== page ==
The #1 Thing That Trips Up New Products

 2nd October 2018 by gihan

In the next three weeks, I’ll be speaking at conferences across many different industries – including insurance, food & beverage, surveying, manufacturing, and real estate. They all want to know how to predict what new products and services to offer their customers, so they can stay ahead of the game.

But this is the wrong goal. It’s difficult to predict what customers will want, and if you try, it’s easy to waste a lot of time and money on something they don’t want.

There’s a better way.

Let me tell you a story …

The technology company LifeBEAM, founded in 2011 by former US Air Force pilots, first built products to monitor heart rate and blood flow of pilots and astronauts, to help understand more about the physical challenges of flying. Their technology was later used by Samsung and Under Amour in their wearable products, so LifeBEAM knew there were consumer applications as well.

But when planning their own consumer product – an “artificially intelligent” personal trainer (in reality, smart headphones for helping joggers and runners) – they weren’t sure customers would like it. So, before investing millions of dollars in research and development of a product that might only generate lukewarm demand, they decided to ask customers directly whether they wanted it.

They did this using the popular crowdfunding site, Kickstarter, asking for US$100,000 of seed money to fund the initial development. The campaign swiftly reached its goal, and then exceeded it many times over, eventually ending with US$1.7 million! That made it the highest-funded campaign to date for a wearable device.

More importantly, the team at LifeBEAM knew they had a hit on their hands, and they went into full-blown production, knowing customers had voted for their product – long before they had started developing it, let alone marketing it.

Crowdfunding sites like Kickstarter and Indiegogo play an important role in providing alternative funding for  start-up companies and entrepreneurs who don’t want to go down the traditional funding path (venture capitalists, floats, and so on). There’s no doubt they have helped many small businesses launch big products.

But they also provide another valuable service: They give customers a say in which products and services they want. In the world of crowdfunding, only a few succeed, and most products fail (that is, they don’t reach their funding goal). The failures can be devastating for their founders, but it’s better to fail now rather than pumping time, money and energy into a product that fails later.

Your customers know what products they want.

You might think you know the best product or service for your customers, but do you really know? Wouldn’t it be nice to know before you invest time and money in them?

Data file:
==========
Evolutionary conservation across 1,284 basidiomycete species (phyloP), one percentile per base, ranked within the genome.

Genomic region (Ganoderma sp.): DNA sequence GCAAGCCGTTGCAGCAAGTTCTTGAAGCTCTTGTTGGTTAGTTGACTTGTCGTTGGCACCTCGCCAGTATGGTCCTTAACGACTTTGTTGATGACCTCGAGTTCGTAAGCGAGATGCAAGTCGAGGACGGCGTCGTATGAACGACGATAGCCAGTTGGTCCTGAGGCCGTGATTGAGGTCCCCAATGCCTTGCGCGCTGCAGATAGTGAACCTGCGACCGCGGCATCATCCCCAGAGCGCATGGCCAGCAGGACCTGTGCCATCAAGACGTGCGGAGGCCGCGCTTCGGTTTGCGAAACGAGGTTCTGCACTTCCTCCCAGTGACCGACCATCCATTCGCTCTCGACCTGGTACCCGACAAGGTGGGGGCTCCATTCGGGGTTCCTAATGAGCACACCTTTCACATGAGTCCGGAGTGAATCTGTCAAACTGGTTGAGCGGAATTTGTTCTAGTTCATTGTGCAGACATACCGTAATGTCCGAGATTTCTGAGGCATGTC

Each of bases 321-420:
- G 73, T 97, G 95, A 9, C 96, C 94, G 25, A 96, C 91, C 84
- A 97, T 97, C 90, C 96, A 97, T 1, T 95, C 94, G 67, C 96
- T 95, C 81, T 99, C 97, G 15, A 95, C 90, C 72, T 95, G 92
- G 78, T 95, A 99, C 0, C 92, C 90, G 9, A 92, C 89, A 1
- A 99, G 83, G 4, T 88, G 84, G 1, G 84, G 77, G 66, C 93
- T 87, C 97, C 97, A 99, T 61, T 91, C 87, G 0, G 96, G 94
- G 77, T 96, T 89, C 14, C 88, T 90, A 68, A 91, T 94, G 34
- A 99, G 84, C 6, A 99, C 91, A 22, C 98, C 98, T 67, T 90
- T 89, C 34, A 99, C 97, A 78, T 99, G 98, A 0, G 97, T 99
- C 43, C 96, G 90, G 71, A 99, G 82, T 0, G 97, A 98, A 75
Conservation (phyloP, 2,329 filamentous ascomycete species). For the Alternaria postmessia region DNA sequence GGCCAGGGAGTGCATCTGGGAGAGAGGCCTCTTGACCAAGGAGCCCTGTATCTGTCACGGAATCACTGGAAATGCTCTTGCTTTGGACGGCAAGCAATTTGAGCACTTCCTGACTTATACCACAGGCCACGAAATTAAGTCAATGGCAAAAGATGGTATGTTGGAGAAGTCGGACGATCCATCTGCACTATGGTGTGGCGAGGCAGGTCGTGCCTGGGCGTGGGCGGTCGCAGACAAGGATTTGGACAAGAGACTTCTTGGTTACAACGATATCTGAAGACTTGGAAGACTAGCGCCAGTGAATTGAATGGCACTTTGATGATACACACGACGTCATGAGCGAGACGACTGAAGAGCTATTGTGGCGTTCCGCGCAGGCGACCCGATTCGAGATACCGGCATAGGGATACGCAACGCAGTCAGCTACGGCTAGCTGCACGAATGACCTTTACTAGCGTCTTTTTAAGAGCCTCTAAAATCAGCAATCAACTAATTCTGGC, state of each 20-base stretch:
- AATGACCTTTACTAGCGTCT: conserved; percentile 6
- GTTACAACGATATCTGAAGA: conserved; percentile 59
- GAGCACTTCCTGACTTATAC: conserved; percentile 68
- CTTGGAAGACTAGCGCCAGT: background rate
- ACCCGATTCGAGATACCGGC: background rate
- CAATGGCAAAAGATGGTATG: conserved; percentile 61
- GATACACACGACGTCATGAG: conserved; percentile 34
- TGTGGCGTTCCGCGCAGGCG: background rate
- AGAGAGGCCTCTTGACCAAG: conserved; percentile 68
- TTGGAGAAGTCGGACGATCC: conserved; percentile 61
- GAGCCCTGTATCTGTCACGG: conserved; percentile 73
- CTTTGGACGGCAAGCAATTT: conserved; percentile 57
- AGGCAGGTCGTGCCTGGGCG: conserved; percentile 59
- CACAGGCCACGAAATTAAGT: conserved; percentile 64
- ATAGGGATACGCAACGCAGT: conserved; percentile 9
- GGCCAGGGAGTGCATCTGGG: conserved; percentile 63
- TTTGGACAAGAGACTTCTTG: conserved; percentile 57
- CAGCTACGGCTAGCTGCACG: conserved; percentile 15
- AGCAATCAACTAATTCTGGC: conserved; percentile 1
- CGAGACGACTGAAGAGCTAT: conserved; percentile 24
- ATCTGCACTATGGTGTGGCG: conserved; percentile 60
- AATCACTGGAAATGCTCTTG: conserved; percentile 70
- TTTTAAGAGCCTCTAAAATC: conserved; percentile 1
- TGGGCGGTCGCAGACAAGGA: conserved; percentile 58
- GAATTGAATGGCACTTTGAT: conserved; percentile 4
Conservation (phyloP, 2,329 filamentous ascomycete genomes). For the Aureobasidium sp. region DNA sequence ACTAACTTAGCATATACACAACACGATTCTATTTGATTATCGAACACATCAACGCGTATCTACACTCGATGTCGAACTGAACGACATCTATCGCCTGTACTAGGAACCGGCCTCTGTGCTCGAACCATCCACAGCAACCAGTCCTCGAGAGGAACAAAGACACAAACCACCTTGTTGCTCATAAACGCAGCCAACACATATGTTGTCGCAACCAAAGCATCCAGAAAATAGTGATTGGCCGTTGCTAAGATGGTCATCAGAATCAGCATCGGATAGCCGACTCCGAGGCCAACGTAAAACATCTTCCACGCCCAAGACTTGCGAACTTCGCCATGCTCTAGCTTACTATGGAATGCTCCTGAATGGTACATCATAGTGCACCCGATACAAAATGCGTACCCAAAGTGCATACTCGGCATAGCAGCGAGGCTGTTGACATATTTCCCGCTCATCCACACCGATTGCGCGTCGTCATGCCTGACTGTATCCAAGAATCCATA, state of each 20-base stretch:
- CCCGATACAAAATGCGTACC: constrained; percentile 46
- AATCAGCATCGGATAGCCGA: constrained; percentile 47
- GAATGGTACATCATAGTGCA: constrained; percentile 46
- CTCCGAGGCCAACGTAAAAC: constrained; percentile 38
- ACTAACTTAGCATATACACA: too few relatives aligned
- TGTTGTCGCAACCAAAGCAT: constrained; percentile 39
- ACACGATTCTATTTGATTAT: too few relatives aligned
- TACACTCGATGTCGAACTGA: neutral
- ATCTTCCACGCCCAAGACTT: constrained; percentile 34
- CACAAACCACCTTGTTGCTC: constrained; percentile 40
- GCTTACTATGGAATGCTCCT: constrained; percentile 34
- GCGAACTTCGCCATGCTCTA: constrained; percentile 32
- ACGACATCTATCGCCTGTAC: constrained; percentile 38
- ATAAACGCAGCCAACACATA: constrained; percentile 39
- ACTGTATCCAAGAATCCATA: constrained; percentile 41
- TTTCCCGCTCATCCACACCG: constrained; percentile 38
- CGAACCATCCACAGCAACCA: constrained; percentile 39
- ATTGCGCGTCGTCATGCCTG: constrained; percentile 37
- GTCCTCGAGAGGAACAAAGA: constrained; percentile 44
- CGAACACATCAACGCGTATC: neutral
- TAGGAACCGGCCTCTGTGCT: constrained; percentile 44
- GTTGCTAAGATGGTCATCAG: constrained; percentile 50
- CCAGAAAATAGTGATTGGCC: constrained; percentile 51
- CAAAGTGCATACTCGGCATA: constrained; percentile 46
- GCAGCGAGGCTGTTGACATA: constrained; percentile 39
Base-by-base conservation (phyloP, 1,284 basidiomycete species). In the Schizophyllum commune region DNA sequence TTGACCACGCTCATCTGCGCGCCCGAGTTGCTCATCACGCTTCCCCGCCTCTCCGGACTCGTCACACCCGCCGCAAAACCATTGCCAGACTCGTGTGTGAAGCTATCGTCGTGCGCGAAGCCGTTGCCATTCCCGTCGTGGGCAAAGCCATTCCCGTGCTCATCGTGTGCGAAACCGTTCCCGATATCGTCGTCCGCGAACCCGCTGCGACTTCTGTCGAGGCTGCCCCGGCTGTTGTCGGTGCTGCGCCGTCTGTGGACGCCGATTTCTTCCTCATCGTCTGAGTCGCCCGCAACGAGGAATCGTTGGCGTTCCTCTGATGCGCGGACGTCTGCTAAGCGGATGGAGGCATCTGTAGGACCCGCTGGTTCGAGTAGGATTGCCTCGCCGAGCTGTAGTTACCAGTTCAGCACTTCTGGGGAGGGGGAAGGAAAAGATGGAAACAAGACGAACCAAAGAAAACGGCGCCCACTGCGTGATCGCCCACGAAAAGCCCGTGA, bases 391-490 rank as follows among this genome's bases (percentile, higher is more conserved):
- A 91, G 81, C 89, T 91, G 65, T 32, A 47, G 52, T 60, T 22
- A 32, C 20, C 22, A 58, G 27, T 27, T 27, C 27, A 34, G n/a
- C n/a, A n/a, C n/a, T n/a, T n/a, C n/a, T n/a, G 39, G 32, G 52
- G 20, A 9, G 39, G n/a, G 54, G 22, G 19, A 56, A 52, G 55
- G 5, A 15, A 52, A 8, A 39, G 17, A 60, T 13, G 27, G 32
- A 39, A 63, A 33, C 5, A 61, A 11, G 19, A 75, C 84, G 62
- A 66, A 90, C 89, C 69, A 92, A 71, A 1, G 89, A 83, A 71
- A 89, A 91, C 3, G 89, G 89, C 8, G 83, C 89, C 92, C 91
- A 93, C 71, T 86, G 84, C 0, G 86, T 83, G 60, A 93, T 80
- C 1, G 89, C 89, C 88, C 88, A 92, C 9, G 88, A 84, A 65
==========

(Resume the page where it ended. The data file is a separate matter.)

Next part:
You don’t have to use a crowdfunding site, but do ask customers what they want. Give them options, and they will help you choose the best products and services.

Of course, that doesn’t mean you give customers carte blanche in every decision. In fact, there are two things you usually don’t delegate to your customers:

  • Why: You control your underlying mission, purpose, and values – and all products and services must align with these principles.
  • How: After you choose a product or service, you don’t expect your customers to have the expertise to create it.

Think of this like passengers on a bus, who choose their seats and their stop, but don’t choose the route (the why) or control the steering wheel (the how).

Even if you leave those two things aside, you still have a lot of scope to ask your customers about the “What” – in other words, what products or services will suit them best. Or, if you apply this to existing products or services, ask them what features they would like next.

Ask your customers to help you choose.

To invite your customers to help you choose the best products and services, ask yourself these three questions:

  1. What new products and services are you considering? Have you asked your customers to help you choose, prioritise, or evaluate them?
  2. Does it make sense to start by offering this only to selected customers (for example, your most loyal customers)?
  3. Can you extend this beyond your existing customers to the wider market?

Want to know more?

If you would like my help, please get in touch. In my Think Sharper masterclass and executive mentoring, we examine six different touchpoints in the customer journey where you can involve them more as partners in your business. Find out more here, or drop me a line and let’s talk about it.

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